In addition to his time at ‘Bama, which included a stint with the Crimson Tide from 2007-12, the 43-year-old Pruitt also served as the coordinator at Georgia (2014-15) and Florida State (2013).  His initial tour with the Tide was his first at the FBS level, outside of a graduate assistant position in 1997… at ‘Bama.

This will mark the first head-coaching position for the 43-year-old Pruitt at any level.

“I know Coach Pruitt will hit the ground running and go to work restoring our program to a championship level,” Fulmer added.

Pruitt will head into this Rocky Top rebuild armed with a six-year contract.  The long-time coordinator will also embark on his head-coaching career with a schedule that features matchups against Florida, at Georgia, at Auburn and, you guessed it, Alabama serving as his first four SEC games.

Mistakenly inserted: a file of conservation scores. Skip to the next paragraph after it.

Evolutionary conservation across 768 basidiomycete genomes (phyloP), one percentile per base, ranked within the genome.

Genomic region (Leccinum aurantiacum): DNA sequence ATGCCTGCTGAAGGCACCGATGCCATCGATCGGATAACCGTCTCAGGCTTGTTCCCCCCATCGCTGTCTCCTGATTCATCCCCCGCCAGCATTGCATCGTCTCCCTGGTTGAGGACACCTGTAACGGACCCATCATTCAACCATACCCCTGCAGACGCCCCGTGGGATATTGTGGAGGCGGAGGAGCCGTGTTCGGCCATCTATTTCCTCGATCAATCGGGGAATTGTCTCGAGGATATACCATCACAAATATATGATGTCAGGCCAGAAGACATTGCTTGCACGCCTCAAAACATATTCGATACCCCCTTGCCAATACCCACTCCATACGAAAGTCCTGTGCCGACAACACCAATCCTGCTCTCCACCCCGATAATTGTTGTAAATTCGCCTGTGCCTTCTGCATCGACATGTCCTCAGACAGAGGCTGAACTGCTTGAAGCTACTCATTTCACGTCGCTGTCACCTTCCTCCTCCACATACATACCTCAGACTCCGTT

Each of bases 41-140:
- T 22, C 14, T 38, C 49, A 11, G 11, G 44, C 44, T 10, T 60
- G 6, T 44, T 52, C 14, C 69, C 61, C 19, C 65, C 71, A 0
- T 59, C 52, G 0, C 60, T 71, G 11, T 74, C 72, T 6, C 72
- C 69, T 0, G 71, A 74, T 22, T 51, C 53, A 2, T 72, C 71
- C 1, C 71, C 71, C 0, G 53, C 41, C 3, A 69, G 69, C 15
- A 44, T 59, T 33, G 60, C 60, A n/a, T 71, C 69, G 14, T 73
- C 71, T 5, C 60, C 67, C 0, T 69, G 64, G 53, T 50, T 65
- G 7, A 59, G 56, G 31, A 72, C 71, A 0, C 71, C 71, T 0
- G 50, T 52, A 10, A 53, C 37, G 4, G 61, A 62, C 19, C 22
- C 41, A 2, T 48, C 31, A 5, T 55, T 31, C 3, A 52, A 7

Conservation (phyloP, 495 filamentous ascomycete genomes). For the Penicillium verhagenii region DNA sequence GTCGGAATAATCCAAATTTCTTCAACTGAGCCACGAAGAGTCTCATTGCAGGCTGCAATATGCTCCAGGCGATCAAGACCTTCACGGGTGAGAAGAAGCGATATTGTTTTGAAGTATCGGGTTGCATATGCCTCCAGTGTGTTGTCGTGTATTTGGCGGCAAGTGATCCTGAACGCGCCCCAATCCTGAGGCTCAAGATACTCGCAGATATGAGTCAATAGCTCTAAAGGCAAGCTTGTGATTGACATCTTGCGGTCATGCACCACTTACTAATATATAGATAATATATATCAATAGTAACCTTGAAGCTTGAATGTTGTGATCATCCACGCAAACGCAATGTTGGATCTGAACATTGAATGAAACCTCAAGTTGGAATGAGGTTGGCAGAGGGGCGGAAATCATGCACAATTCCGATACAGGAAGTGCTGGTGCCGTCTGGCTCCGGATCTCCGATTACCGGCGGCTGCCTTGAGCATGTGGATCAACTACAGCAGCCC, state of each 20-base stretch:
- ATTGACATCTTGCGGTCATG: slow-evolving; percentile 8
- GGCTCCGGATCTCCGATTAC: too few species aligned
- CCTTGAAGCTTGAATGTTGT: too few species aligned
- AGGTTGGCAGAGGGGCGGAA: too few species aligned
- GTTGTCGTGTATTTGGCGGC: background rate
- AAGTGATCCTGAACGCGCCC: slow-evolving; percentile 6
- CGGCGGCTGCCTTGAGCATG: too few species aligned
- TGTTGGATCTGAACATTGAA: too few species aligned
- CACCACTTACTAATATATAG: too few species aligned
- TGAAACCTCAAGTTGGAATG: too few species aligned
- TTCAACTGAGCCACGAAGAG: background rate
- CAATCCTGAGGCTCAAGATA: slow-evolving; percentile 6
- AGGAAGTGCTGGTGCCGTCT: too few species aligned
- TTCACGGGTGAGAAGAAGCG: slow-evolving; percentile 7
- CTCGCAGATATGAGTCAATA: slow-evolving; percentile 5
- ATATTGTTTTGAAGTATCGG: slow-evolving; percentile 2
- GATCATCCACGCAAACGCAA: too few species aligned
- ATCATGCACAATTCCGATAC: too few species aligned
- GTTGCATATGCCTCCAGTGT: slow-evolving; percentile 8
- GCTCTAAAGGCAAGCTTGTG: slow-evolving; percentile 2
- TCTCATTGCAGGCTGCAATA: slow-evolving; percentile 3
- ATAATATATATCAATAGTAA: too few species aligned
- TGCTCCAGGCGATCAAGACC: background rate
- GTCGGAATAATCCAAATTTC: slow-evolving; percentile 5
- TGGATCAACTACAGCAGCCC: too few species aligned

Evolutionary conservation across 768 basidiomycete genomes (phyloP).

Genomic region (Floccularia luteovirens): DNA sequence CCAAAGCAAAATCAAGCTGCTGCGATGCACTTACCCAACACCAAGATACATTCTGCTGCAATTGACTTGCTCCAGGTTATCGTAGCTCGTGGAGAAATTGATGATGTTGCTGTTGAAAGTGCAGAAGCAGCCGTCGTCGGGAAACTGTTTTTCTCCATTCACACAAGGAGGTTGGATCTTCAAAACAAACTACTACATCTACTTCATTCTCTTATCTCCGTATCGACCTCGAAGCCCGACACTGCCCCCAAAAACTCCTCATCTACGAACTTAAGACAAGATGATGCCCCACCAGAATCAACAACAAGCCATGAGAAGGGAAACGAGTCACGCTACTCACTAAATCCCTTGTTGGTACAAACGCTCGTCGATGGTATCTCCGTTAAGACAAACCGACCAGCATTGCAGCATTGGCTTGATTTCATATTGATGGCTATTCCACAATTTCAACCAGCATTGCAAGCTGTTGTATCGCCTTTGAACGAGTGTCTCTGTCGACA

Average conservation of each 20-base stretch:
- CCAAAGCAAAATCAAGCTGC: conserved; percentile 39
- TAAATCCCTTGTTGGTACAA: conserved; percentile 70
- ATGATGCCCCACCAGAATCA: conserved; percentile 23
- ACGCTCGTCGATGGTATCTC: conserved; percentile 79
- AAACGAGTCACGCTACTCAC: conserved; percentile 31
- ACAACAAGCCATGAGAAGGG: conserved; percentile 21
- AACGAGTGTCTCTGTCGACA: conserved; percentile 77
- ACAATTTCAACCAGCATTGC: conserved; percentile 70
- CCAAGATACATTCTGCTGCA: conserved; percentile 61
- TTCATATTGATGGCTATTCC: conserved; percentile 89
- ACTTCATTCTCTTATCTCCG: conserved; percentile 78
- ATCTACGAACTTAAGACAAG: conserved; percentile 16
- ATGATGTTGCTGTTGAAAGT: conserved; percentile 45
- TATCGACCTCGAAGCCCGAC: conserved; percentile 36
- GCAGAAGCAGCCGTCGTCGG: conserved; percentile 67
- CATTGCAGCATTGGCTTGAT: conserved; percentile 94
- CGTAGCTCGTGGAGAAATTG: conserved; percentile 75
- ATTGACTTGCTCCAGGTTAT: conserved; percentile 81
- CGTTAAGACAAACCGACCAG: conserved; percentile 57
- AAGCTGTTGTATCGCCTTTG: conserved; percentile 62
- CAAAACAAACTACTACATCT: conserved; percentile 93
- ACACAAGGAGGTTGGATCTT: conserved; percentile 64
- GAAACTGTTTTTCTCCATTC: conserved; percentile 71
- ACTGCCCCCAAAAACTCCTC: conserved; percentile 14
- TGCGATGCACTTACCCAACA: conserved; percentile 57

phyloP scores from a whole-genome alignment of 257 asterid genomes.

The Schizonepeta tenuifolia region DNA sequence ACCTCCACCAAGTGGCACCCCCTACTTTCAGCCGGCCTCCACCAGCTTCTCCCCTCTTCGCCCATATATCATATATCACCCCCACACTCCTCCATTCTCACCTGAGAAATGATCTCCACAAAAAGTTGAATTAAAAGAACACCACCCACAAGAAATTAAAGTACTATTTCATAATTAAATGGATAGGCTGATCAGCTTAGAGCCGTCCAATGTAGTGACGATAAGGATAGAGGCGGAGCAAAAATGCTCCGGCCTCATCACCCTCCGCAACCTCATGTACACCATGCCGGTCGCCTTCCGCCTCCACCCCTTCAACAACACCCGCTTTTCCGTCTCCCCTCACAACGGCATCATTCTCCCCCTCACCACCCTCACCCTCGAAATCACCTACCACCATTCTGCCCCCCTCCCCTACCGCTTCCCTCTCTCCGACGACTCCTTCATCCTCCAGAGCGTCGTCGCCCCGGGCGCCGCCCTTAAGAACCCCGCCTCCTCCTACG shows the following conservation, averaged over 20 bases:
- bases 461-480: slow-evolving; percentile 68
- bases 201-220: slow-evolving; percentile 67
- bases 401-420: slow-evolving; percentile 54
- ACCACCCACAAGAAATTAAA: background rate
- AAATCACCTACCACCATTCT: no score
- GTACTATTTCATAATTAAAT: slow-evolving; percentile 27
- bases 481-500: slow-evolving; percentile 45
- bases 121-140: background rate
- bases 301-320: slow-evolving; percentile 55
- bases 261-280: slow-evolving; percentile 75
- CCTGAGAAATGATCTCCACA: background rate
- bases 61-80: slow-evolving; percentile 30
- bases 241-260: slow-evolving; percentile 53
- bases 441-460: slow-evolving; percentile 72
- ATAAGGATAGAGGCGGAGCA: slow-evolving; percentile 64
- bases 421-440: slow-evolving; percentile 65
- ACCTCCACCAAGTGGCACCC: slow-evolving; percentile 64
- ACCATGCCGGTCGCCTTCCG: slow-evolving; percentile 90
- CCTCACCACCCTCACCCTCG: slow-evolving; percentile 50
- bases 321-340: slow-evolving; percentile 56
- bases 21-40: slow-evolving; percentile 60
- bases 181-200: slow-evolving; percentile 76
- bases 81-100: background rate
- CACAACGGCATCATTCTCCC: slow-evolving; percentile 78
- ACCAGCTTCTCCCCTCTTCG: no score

Just as Kirby Smart did when he accepted the head-coaching job at Georgia two years ago, Pruitt is expected remain at Alabama for however long this playoff run lasts before giving his full and undivided attention to taking over a Tennessee team that just capped the storied football program’s first-ever winless SEC campaign.

With Pruitt’s hiring, three former Saban defensive coordinators are now head coaches in the SEC East — Pruitt, Smart and South Carolina’s Will Muschamp. Additionally, with Pruitt onboard, six of the seven coaches in the division, Florida’s Dan Mullen being the lone exception, are former defensive coordinators.

Finally, as noted by USA Today‘s Dan Wolken, 11 of the 14 head coaches in the conference are currently represented by one man — super-agent Jimmy Sexton.